My son Brennan (6 years old) and I were busy this summer manifesting college credits, and following through with the plans described in the Roomanski Tale of veggies door to door. Three months from the original posting of our garden story the veggies are growing out our ears. We started with bags of spinach and progressed to a cart filled with kale, carrots, rhubarb, onions, zucchini, cucumbers, beets, eggplant, green beans, sweet peas, tomatoes, parsley and basil.Our neighbors have been fabulous and eager to support our "learn to earn, earn to learn" endeavor. My fledgling entrepreneur hasn't always been very cooperative but in the last few weeks has certainly come a long way. We have both learned valuable lessons down the path to ensuring a college education.
Lessons I learned from my son.
- "You get what you get and you don't throw a fit". I'm not sure where he heard the saying but it has stuck with him and he uses it....on me of course. Translation - don't expect too much. He is 6 and very normal for his age. The attention spam can be fleeting and delivery may be weekly or who knows we might hit the pavement twice in one week and not at all the next. Fortunately as a parent my yoga skills come in handy and I am pretty adept at going with the flow.
- "Whatever you think it is worth". He learned very quickly that some of the neighbors think home grown fresh produce is worth more than other's do. He tends to stop first at the neighbors who tip for the delivery. He loves going to see 'Don and Geneva'. They know he likes getting the quarters with states on them and make sure to have some handy for tipping.
- "That's it, no more houses". The melt down after only one house. That means I got carried away in the garden picking and weeding forgot about the time....and neglected to make sure my son had a snack before heading across the street. I've done this to the poor boy on more than one occasion.
- "It will be way more fun if Hunter comes with me". Brennan's best friend. He has eggs. Won't our neighbors be happy when they hear the news. Let's hope his mom (one of my best friends) is willing to get more chickens. I have to agree, it is way more fun sharing with friends.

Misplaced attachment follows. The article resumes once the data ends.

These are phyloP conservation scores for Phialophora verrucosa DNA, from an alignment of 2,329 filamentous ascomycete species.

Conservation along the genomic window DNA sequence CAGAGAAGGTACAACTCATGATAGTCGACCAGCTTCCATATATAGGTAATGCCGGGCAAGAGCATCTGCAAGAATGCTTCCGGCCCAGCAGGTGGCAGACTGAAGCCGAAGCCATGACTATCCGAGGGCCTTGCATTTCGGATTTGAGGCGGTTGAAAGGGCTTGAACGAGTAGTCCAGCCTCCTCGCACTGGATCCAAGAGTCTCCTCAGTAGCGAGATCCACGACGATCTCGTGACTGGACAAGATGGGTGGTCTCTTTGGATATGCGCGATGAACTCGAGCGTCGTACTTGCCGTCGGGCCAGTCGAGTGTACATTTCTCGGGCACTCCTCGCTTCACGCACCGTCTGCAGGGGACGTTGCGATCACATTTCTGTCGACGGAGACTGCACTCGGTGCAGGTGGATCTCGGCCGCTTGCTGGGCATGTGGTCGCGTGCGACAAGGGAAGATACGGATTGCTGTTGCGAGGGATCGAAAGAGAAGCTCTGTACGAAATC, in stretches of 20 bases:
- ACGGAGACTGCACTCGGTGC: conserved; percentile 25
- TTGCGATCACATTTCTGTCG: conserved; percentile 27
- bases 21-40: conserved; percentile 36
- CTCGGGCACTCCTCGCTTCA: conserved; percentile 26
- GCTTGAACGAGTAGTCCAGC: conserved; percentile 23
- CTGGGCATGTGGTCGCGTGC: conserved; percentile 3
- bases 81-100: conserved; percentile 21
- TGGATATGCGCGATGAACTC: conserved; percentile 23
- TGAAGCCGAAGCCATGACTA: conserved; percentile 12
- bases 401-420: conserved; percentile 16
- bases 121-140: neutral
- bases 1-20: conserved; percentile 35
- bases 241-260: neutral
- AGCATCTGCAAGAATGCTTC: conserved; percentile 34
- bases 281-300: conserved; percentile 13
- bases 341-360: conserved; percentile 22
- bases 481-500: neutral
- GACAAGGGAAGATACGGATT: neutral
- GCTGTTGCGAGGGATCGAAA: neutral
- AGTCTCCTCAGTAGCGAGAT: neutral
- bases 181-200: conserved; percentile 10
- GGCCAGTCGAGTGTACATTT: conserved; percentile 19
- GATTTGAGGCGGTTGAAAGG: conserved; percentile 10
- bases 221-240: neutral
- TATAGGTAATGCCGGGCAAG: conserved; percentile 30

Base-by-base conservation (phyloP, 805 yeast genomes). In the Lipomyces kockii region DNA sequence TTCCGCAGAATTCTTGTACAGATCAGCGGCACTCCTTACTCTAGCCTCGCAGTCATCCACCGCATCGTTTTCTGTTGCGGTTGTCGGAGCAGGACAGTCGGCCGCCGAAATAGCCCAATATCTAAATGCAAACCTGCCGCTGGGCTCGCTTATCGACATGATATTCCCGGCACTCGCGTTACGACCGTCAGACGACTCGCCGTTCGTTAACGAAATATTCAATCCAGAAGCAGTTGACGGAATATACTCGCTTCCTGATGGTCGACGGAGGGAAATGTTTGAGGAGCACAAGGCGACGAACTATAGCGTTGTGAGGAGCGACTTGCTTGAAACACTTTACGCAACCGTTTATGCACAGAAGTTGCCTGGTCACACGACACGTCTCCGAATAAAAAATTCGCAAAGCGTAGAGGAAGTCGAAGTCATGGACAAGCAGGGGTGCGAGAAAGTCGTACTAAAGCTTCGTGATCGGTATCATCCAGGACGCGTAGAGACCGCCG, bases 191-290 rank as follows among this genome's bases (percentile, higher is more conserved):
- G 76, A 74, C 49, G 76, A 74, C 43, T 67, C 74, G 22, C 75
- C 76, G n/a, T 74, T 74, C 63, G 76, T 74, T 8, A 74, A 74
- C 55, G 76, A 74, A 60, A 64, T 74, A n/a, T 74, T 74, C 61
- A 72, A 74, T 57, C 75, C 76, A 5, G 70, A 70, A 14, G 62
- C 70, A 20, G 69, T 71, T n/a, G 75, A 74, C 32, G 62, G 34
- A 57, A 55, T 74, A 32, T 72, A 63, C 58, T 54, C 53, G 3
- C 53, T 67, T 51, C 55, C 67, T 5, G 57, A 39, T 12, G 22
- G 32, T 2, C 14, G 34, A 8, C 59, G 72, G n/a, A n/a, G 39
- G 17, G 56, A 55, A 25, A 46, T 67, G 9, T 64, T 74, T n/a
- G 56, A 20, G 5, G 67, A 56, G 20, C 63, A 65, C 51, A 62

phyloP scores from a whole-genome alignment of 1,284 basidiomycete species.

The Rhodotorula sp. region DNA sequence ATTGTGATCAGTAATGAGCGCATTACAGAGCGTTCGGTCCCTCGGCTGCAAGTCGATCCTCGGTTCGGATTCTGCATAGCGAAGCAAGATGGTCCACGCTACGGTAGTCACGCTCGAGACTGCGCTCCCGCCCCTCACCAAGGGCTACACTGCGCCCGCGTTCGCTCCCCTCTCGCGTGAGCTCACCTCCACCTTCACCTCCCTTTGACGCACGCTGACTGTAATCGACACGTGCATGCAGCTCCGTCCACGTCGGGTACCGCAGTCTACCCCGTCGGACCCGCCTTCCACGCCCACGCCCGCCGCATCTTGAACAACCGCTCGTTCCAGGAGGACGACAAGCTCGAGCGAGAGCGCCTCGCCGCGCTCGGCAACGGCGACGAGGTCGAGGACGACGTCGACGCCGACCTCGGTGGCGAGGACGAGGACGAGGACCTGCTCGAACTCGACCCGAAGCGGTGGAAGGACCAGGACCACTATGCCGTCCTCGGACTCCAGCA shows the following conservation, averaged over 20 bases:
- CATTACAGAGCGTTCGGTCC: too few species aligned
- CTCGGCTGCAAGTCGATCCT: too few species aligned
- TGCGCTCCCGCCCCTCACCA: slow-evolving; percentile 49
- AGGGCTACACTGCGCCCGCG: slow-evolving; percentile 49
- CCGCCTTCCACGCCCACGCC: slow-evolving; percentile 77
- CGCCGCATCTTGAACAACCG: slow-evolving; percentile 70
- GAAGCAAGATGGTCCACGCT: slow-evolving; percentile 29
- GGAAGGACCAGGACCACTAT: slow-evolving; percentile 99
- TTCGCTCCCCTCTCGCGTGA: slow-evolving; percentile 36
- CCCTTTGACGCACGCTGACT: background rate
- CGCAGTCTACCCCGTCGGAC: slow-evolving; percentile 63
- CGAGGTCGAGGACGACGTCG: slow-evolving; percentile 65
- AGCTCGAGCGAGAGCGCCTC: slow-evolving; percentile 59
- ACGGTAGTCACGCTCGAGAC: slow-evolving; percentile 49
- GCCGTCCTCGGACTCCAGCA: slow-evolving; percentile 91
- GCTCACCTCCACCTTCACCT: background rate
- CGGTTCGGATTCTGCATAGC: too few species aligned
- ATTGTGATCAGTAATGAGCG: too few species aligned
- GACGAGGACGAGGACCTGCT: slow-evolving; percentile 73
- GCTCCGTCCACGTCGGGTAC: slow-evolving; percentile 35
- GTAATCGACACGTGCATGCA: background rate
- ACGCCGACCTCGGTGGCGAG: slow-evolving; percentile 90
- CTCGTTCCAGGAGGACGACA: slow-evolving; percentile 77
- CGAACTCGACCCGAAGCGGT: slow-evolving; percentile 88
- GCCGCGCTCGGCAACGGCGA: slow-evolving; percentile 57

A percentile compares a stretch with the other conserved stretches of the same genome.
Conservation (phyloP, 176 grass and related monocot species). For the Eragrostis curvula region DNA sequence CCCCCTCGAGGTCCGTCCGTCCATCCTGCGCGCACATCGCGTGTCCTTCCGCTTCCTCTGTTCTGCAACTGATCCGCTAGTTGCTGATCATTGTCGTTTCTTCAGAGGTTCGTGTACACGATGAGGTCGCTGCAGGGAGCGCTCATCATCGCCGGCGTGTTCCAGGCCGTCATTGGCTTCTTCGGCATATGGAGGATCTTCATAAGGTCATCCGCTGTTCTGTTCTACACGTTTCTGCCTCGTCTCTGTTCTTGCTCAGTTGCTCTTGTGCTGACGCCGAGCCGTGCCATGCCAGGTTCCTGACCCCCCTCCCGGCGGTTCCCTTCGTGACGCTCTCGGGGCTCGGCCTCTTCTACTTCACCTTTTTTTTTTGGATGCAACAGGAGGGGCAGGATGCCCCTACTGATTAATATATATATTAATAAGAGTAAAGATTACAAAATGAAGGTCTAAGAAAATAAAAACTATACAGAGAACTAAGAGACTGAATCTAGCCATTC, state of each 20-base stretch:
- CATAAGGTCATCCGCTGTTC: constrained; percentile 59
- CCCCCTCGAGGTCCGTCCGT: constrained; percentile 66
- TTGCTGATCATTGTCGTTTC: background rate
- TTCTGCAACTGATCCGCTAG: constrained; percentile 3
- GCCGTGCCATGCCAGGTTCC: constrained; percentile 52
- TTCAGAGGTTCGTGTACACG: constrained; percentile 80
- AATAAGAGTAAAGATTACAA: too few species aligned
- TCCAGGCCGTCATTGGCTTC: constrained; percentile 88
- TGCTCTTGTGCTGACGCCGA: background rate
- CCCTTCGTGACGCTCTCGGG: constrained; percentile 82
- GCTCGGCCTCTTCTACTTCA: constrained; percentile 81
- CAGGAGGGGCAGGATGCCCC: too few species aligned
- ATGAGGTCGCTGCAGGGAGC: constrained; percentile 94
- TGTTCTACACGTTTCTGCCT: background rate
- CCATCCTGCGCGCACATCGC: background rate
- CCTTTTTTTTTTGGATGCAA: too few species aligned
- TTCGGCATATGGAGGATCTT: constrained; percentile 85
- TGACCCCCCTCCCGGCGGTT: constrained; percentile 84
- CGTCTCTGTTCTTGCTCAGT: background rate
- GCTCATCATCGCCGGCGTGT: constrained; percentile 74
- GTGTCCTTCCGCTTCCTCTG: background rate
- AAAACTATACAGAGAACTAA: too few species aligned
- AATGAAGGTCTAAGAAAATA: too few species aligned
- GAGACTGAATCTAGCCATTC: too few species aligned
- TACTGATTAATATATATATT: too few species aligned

- "Let's cut stuff up for taste testing". His 'aha' moment last week as he flew back into the corn after the carrots finally released from the dirt. He went running into the house to wash and cut a few carrots for his customers to try before buying. This week we are making a 'Kale, beet salad'. Never underestimate the intelligence of children.
We have many more weeks of fresh produce and time visiting with our neighbors. I have to admit I am way more into this than my son. I love digging in the dirt, and socializing with the neighbors. I'd like to put a commercial kitchen in our garage and host neighborhood meals, cooking classes and block parties. Sshhh, don't tell my mom and dad they would have a fit.
I hope my son appreciates the things we grow. I think he does, I hope he does, and I know, he is only 6, "you get what you get and you don't throw a fit". I'm off to practice some yoga now and release my expectations... then I am launching an email to my nephew to make sure he is coming to help me tear down the old green houses and make room for some new.
June 16, 2009
We began digging things up that hadn't been moved in years, we pulled out post that previously held up beans and we emptied and moved the compost piles. Then the monster rototiller came out. Our wonderful neighbor came over, pushed us out of the way, and took over the battle of maneuvering "the beast" around the gardens 3 or 4 times. He has been helping my dad for years and made a comment how much easier "the beast" handled without the obstacle course.
Cover crop planted my sister and I began discussing the idea of planting extra and making it available to our neighbors. We were simply brainstorming and dreaming about gardens that produced enough food for several households. Little did we know our parents were going to announce our hair brained idea to the neighbors the next day at a luncheon. The response was immediate and favorable. Many of them are retired and loved the idea of having my son bring them fresh vegetables from the garden.
Holy cow, it was just an idea we were germinating. There was no business plan for crying out loud. I am already committed to my yoga studio and the Mindful Intent newsletter I couldn't possibly start another business. So we just decided to see how much grew and when there was enough we would send my son Brennan door to door. I began having conversations about selling veggies to the neighbors as a way to make some money for college. Yes I know he is only 6 (5 at the time) but I just don't think it's ever too early to encourage the entrepreneurial spirit. Was he hearing what I was saying, or was he simply thinking about STAR WARS and light sabers? Turns out, it was both.
Last Saturday it happened. I was at the sink doing dishes and my son came in and said "Mom I think it's time to pick the spinach. I want to sell some." I finished up and we went out to the garden, bags and scissors in hand. He held the bags while I cut and loaded. We filled three bags and decided that was enough. Brennan was ready to go door to door. I asked him how much he planned on selling them for, his response "$8". He wanted to buy...guess what...a new light saber. I told him $8 might be too much. He wondered if maybe $3 per bag was enough. I simply looked at him and he decided he would leave it up to the neighbors to decide. I thought that was a good strategy.